The housing finance markets and EMU

Speech delivered by Dr. Tommaso Padoa-Schioppa, Member of the Executive Board of the European Central Bank, at the Annual General Meeting of the European Mortgage Federation on 6 November 1998 in Brussels

Introduction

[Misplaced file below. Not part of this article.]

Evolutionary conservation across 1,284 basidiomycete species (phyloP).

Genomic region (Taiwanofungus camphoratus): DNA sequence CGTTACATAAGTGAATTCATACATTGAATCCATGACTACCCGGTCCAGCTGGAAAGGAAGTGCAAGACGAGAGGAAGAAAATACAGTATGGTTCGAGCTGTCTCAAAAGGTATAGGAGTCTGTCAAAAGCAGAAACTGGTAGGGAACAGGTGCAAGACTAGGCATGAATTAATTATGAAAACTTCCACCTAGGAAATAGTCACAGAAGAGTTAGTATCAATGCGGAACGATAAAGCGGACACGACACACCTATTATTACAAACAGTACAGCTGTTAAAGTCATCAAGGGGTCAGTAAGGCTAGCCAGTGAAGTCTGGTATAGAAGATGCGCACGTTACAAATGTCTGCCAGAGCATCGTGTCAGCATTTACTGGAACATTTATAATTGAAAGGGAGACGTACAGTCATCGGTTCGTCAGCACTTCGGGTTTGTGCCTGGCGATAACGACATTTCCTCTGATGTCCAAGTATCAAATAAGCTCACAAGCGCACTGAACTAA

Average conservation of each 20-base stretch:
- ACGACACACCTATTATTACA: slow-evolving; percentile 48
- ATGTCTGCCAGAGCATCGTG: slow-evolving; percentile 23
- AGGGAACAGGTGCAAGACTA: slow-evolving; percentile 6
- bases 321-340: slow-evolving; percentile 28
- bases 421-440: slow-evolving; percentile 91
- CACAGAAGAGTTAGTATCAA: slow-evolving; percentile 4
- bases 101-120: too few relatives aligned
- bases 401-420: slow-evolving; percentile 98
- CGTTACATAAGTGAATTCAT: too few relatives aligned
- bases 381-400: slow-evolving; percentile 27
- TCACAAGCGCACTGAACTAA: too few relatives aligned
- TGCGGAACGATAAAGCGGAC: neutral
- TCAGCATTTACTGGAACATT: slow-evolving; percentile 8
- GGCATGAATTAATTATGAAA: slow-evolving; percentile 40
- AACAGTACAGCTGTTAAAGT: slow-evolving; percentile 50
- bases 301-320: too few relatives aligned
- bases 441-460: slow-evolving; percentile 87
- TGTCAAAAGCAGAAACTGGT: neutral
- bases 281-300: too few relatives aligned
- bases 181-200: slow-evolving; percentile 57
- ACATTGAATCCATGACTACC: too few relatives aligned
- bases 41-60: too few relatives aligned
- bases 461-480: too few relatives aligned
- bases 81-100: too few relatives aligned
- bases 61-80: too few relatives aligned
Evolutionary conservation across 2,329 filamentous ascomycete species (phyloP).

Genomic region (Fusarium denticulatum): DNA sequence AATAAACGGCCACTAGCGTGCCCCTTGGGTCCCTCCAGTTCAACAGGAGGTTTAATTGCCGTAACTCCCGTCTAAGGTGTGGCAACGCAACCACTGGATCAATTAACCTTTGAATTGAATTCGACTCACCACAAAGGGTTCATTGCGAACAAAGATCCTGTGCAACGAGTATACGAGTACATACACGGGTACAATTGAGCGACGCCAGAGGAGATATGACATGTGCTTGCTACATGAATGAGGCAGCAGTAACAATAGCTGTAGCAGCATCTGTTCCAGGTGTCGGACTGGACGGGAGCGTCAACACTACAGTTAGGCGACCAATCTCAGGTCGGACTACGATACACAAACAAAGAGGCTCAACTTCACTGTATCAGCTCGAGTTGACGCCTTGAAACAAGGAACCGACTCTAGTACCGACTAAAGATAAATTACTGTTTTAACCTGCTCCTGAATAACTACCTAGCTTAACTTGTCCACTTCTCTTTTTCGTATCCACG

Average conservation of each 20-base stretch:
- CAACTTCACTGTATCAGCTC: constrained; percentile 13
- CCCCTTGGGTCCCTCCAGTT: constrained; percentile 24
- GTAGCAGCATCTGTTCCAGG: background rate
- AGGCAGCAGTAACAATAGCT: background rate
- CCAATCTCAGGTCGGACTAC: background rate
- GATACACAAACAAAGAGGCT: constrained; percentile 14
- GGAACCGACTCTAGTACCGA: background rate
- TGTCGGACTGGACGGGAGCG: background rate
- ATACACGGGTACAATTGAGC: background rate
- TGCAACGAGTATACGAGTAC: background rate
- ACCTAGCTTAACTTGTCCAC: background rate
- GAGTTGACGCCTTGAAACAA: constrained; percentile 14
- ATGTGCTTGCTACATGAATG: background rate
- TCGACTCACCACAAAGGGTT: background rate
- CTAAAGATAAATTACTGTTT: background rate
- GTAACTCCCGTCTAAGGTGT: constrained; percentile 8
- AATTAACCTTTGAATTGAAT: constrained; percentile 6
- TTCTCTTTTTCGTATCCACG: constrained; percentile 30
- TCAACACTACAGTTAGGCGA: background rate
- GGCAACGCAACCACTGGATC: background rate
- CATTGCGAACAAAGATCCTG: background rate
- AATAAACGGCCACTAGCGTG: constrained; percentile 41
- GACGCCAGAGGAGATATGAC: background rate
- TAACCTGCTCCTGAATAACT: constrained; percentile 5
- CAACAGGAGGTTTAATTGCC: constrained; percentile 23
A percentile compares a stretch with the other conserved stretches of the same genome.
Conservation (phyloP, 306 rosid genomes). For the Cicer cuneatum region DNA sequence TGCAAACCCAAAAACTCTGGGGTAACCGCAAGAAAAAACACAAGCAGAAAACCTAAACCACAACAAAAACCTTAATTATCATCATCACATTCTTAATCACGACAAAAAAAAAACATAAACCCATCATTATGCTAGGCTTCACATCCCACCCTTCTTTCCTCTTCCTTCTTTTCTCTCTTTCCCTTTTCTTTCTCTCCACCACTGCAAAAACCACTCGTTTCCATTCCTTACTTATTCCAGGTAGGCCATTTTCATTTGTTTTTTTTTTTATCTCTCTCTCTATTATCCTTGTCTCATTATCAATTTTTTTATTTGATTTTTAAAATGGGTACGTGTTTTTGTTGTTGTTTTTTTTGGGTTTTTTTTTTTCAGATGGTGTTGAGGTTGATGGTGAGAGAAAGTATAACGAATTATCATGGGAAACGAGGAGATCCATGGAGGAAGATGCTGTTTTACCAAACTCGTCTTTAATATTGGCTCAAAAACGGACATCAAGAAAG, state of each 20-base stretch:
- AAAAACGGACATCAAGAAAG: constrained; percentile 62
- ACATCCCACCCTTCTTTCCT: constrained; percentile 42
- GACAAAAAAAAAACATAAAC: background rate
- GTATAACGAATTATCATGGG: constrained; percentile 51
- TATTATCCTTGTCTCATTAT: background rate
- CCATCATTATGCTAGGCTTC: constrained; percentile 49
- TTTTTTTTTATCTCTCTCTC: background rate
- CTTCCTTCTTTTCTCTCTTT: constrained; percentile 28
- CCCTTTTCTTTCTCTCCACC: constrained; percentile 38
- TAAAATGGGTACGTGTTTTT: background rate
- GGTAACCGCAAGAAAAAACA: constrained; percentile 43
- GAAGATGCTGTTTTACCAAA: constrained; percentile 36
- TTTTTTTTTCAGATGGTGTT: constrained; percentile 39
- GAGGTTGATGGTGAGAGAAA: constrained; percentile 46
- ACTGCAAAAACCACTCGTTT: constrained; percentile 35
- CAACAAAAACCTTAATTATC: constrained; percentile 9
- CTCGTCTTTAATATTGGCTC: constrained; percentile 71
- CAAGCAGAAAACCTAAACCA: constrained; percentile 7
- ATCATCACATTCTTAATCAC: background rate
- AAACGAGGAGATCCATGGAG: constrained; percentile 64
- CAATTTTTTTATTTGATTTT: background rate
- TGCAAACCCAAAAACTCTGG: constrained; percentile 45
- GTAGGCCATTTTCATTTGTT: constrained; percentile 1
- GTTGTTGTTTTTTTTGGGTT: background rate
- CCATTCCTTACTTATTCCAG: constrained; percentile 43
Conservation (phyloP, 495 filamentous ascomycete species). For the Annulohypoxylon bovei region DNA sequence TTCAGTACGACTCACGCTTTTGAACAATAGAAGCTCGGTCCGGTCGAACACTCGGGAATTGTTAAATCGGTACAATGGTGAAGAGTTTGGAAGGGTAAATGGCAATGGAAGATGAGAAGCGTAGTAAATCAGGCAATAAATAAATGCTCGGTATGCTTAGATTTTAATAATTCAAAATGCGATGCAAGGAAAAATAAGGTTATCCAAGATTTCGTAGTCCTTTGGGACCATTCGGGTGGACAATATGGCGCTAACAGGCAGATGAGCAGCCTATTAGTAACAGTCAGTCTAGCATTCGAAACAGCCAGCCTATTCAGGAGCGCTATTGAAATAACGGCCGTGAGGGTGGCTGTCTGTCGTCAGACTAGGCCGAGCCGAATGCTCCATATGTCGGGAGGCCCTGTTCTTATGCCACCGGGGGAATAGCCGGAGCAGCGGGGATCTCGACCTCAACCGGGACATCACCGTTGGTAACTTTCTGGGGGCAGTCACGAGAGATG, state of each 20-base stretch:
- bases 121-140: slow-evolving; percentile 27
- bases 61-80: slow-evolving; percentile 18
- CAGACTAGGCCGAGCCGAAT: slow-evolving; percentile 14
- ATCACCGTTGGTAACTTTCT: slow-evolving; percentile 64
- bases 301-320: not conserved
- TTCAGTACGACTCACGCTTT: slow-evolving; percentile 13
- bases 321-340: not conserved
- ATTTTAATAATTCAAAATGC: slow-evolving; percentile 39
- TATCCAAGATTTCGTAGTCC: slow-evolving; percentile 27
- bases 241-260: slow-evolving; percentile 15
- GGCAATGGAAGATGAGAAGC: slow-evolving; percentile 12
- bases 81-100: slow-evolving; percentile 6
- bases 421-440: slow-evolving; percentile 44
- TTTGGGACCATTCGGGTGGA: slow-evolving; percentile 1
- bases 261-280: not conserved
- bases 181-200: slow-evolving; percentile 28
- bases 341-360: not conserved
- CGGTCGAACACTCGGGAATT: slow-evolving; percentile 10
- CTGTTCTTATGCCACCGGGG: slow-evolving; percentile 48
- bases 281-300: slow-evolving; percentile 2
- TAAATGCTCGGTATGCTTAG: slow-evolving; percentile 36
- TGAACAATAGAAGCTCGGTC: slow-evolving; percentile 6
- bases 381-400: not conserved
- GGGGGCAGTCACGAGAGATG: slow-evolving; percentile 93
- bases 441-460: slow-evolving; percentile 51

I should like to thank you for inviting the European Central Bank to this Conference. The Conference offers an excellent opportunity to assess the developments which could occur in the special segment of the financial market represented by housing finance as a result of the introduction of the euro. Developments in the field of housing finance are of great importance, in the first instance, for the banking systems and households, since it is a field which accounts for a major proportion of credit institutions' assets and for the bulk of private households' debt. However, the issues involved are of considerable interest also to central banks, including the European Central Bank, because the level of indebtedness and mortgage interest rates as well as other terms and conditions of housing loans are among the key factors which influence the responsiveness of the household sector to monetary policy. In general, it is widely recognised that the introduction of the euro, together with the single market legislation relating to financial services, provides an opportunity to create a more competitive and efficient banking industry, as well as more integrated and liquid capital markets in Europe. Indeed, competition has already increased considerably in several areas of the financial system as a result of a number of fundamental driving forces for change - internationalisation, technological progress, diversification of savings portfolios - to name but a few. However, the introduction of the euro is likely to act as a catalyst for these changes, speeding up the emergence of a genuine single market for financial services. There is, of course, a great deal of uncertainty involved, since only time will tell how financial institutions will respond strategically to the opportunities and challenges brought about by the euro, and how customers and investors will change their behaviour. In terms of its timing and effects, the impact of the euro will probably vary significantly across different types of financial services and markets. The segment of the financial system that is being addressed at this Conference - housing finance - is an integral part of retail banking where, at the risk of oversimplification, the impact of the euro is likely to be more gradual than in other areas of financial activity. In this respect, the basic question which I should like to address today is whether the euro can be expected to lead to a significant integration of the national housing finance markets in the EU. So far, these have in fact remained largely segmented to the extent that activities are still conducted predominantly by domestic institutions. In addressing this issue, I intend to proceed as follows: after recalling the main trends in and features of the housing finance markets in the EU, I will attempt to highlight what I believe to be the most likely effects of the euro with respect to lowering the barriers to entry in this specific sector and to offer some conclusions.